Simone de Beauvoir saw old age as a category of unrecognized but radical difference, a situation of being “outside humanity.” The old, Beauvoir argues, are foreigners, even to themselves. Ann Kaplan has similarly theorized old age as an experience of ideological trauma, while Kathleen Woodward shows that the old, and old women in particular, are incompatible with psychoanalytic models of the subject. For all of these theorists, old age is a troubling site of psychic violence, where our understandings of identity, subjectivity, and humanity come under pressure. This proposed panel for the 2016 conference of the Modernist Studies Association poses the question of what old age meant to modernism. In Beauvoir’s historical narrative, the question of old age became particularly urgent in the early and mid twentieth century, which witnessed a shift in the culture of aging: age seemed to become the condition of all humanity, not its outer limit. Human civilization itself took on the mantle of the old person, as human knowledge, rather than accumulating and growing, instead became obsolete. This panel takes up Beauvoir’s interest in both historicizing and theorizing aging in modernism, that literary period known for its investment in the new.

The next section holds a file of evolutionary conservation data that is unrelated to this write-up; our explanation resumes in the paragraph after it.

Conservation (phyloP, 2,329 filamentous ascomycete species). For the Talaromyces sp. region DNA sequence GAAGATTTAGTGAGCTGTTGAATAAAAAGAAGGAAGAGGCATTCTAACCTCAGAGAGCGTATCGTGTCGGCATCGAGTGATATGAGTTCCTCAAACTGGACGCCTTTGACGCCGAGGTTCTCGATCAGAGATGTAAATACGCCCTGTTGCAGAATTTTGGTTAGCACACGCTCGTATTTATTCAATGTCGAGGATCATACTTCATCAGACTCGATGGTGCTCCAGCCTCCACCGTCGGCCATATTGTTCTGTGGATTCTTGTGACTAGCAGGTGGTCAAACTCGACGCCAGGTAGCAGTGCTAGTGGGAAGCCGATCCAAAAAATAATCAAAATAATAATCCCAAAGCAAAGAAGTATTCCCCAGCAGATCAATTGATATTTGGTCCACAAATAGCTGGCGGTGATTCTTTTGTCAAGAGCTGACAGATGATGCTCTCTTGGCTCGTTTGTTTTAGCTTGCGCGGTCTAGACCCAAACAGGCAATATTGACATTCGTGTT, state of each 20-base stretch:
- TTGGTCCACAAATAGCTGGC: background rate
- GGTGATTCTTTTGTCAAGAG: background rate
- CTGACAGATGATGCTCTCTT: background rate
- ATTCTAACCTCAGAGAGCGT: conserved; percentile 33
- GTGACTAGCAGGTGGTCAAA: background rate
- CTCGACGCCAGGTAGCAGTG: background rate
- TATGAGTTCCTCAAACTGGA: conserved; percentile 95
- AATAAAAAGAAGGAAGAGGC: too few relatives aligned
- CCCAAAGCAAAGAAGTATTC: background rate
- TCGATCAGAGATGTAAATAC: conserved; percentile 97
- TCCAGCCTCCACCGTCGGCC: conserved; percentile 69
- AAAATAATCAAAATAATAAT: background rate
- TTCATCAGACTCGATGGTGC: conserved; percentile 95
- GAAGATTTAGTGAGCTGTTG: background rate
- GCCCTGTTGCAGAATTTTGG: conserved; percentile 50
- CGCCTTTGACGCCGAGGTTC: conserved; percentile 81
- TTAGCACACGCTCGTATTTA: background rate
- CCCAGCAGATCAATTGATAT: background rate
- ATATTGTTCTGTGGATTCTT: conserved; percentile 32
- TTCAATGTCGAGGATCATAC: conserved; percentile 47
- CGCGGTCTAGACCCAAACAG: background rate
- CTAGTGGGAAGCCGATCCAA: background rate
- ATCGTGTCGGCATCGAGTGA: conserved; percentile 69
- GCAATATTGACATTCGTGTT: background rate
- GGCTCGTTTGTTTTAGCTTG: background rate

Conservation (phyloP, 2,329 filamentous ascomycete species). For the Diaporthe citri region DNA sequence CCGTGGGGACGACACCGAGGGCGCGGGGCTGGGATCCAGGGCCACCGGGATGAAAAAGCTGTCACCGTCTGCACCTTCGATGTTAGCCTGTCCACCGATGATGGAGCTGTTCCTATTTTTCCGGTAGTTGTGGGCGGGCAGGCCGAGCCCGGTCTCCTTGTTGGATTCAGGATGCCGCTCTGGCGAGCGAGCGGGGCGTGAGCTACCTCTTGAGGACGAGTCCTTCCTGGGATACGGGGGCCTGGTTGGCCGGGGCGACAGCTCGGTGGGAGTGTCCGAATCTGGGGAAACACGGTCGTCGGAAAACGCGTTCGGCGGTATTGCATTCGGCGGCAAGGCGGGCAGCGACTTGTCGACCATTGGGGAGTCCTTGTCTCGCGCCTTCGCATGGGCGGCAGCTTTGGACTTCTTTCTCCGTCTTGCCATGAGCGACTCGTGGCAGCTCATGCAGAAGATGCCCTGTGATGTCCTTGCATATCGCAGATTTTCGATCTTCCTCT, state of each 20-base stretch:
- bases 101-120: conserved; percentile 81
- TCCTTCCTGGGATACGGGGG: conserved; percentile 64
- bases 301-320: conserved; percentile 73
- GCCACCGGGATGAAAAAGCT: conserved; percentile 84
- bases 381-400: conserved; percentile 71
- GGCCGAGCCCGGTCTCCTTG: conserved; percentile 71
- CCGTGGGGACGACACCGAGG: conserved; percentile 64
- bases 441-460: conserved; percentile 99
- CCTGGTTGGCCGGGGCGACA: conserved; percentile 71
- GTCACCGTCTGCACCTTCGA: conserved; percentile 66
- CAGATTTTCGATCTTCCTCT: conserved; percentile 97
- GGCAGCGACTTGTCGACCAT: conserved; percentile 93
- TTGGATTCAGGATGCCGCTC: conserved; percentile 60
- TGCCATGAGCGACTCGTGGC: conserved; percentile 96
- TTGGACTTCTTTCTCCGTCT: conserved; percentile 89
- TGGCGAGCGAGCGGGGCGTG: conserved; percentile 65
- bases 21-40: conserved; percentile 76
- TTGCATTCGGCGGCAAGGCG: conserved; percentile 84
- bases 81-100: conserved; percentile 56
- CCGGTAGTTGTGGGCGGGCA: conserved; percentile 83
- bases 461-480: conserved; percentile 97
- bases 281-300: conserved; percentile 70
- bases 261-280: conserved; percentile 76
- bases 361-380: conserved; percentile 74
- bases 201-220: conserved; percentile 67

Papers might consider:
· The old body in modernism
· Aging and memory or time
· The narrative function of age in modernist texts
· Texts centered around old people (Samuel Beckett’s Malone Dies, Ronald Firbank’s Valmouth, Wyndham Lewis’s The Apes of God, Muriel Spark’s A Far Cry From Kensington, Barbara Pym’sQuartet in Autumn, Doris Lessing’s Diary of Jane Somers)
· Mythic old age (Tiresias, the sibyl, the crone)
· Modernist writers in their own old age
· Generational divides in modernism
· The modernist grandparent
· The aged person vs the aged civilization
· Old age in/and the culture industry
· Age and celebrity culture in the early 20th century
Conference: MSA 18, Pasadena, 17-20 November 2016
Please send 250 word abstracts along with brief biographical notes to Heather Fielding firstname.lastname@example.org by March 25, 2016.